Wednesday, September 22, 2010

21 Senators Including Some Republicans Sponsor National RES Bill

Sep 21: A release from a bipartisan groups of Senators led by Energy & Natural Resources Committee Chairman Jeff Bingaman (D-NM) indicates that a strong renewable electricity standard (RES) is an essential component of any forward-looking energy policy. "Not just an important part of such a strategy, but an essential component." The Senators indicated that a national RES also "will increase our energy security, enhance the reliability of the electricity grid by creating more homegrown renewable energy and reduce our greenhouse gas emissions."
    In addition to Bingaman, some of the Senators making the announcement included Sam Brownback (R-KS), Byron Dorgan (D-ND), Susan Collins (R-ME), Tom Udall (D-NM), and Mark Udall (D-CO). Fifteen other Senators are listed as cosponsors of S.3813, which would amend the Public Utility Regulatory Policies Act of 1978 to establish a Federal Renewable Electricity Standard or RES. The legislation would require sellers of electricity to retail customers to obtain certain percentages of their electric supply from renewable energy resources. The bill rapidly ramps up clean, domestic sources of electricity by requiring the gradual increase of the amount of renewable energy utilities produce.
    According to the release, sellers of electricity must obtain the following percentages of their electricity from renewable energy resources or from energy efficiency improvements by the years specified: 2012-2013 (3%); 2014-2016 (6%); 2017-2018 (9%); 2019-2020 (12%); and 2021-2039 (15%). Utilities selling less than 4 million megawatt hours per year would be exempt. Qualifying renewables (including distributed generators) are wind, solar, ocean, geothermal, biomass, landfill gas, incremental hydropower, hydrokinetic, new hydropower at existing dams and waste-to-energy. The sponsors said The Federal RES will not affect state programs.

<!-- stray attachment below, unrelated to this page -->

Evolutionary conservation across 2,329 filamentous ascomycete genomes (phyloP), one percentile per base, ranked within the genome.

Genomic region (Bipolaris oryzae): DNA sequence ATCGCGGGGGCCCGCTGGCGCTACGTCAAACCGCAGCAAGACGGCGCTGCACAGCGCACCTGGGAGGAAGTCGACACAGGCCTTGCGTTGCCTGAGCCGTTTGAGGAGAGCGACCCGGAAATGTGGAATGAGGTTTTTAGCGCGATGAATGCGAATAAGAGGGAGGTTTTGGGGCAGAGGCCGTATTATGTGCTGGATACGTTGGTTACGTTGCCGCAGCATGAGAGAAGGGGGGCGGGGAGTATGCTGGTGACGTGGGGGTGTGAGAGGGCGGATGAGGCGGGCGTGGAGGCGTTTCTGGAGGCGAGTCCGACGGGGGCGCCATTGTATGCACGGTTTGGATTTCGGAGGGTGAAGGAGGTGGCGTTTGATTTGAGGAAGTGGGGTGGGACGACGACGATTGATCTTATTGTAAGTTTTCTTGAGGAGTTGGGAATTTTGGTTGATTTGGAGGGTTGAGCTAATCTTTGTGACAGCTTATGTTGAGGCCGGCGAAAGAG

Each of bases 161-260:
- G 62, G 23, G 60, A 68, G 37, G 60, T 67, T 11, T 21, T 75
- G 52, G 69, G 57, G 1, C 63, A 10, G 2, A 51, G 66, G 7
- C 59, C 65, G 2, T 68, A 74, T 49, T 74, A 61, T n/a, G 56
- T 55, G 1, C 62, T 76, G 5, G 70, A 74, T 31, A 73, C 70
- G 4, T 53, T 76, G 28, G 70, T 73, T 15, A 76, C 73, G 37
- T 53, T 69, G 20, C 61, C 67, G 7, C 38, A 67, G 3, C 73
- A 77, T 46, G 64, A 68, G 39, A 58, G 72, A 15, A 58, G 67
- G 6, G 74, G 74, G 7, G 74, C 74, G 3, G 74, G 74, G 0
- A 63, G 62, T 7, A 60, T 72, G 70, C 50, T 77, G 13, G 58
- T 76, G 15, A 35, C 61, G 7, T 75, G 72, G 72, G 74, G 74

Senator Bingaman (D-NM) said, "I think that the votes are present in the Senate to pass a renewable electricity standard. I think that they are present in the House.  I think that we need to get on with figuring out what we can pass and move forward." Senator Brownback (R-KS) said, "A sensible and modest renewable energy standard will help encourage home-grown supplies like wind in Kansas and help diversify our nation's energy sources."
    Ways of meeting the standard would include: Producing the specified amount of electricity or efficiency savings; Purchasing renewable energy or efficiency savings; Purchasing renewable energy credits or energy efficiency credits from entities who have excess; or Making alternative compliance payments to the Secretary at a rate of 2.1 cents per kilowatt hour. Payments would be made directly to states whose utilities have paid into the fund, for development of renewable resources, or to offset increases in customer's bills.
    Senator Bingaman indicated that with only a few date changes and a couple of scoring/technical fixes, the 43-page bill is almost identical to the RES included in the American Clean Energy Leadership Act, S.1462, that received bipartisan approval in the Senate Energy and Natural Resources Committee last year by a vote of 15 to 8 [See WIMS 6/17/09].
    Access a release from the Senators (click here). Access legislative details for S.3813 (click here).

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